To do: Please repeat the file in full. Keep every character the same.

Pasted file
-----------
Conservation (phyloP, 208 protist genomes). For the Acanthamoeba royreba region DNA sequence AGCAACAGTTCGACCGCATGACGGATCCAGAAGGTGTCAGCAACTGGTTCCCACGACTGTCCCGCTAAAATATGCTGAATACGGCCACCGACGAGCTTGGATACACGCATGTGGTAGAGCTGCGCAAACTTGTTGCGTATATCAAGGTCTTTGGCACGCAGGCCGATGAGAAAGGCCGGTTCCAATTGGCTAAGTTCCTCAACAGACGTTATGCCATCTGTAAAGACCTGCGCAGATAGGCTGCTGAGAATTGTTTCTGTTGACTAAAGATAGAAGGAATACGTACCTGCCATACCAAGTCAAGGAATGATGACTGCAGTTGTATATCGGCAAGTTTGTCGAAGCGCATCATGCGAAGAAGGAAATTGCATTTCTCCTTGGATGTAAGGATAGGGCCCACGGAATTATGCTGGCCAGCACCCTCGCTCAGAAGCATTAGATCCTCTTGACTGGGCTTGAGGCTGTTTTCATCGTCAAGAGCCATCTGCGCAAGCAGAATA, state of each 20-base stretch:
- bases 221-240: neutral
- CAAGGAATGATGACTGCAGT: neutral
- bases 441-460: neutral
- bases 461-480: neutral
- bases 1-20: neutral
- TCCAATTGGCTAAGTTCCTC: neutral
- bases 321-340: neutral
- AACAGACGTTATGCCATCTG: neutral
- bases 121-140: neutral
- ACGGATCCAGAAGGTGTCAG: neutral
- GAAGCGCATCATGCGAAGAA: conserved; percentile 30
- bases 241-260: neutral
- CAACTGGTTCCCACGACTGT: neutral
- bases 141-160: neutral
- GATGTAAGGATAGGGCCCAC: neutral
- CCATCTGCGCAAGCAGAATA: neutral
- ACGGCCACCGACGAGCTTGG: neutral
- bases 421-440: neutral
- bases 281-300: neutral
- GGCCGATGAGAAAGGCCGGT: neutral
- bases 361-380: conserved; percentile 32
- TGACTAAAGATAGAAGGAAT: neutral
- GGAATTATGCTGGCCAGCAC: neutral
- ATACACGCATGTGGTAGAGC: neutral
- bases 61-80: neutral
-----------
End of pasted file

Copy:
Conservation (phyloP, 208 protist genomes). For the Acanthamoeba royreba region DNA sequence AGCAACAGTTCGACCGCATGACGGATCCAGAAGGTGTCAGCAACTGGTTCCCACGACTGTCCCGCTAAAATATGCTGAATACGGCCACCGACGAGCTTGGATACACGCATGTGGTAGAGCTGCGCAAACTTGTTGCGTATATCAAGGTCTTTGGCACGCAGGCCGATGAGAAAGGCCGGTTCCAATTGGCTAAGTTCCTCAACAGACGTTATGCCATCTGTAAAGACCTGCGCAGATAGGCTGCTGAGAATTGTTTCTGTTGACTAAAGATAGAAGGAATACGTACCTGCCATACCAAGTCAAGGAATGATGACTGCAGTTGTATATCGGCAAGTTTGTCGAAGCGCATCATGCGAAGAAGGAAATTGCATTTCTCCTTGGATGTAAGGATAGGGCCCACGGAATTATGCTGGCCAGCACCCTCGCTCAGAAGCATTAGATCCTCTTGACTGGGCTTGAGGCTGTTTTCATCGTCAAGAGCCATCTGCGCAAGCAGAATA, state of each 20-base stretch:
- bases 221-240: neutral
- CAAGGAATGATGACTGCAGT: neutral
- bases 441-460: neutral
- bases 461-480: neutral
- bases 1-20: neutral
- TCCAATTGGCTAAGTTCCTC: neutral
- bases 321-340: neutral
- AACAGACGTTATGCCATCTG: neutral
- bases 121-140: neutral
- ACGGATCCAGAAGGTGTCAG: neutral
- GAAGCGCATCATGCGAAGAA: conserved; percentile 30
- bases 241-260: neutral
- CAACTGGTTCCCACGACTGT: neutral
- bases 141-160: neutral
- GATGTAAGGATAGGGCCCAC: neutral
- CCATCTGCGCAAGCAGAATA: neutral
- ACGGCCACCGACGAGCTTGG: neutral
- bases 421-440: neutral
- bases 281-300: neutral
- GGCCGATGAGAAAGGCCGGT: neutral
- bases 361-380: conserved; percentile 32
- TGACTAAAGATAGAAGGAAT: neutral
- GGAATTATGCTGGCCAGCAC: neutral
- ATACACGCATGTGGTAGAGC: neutral
- bases 61-80: neutral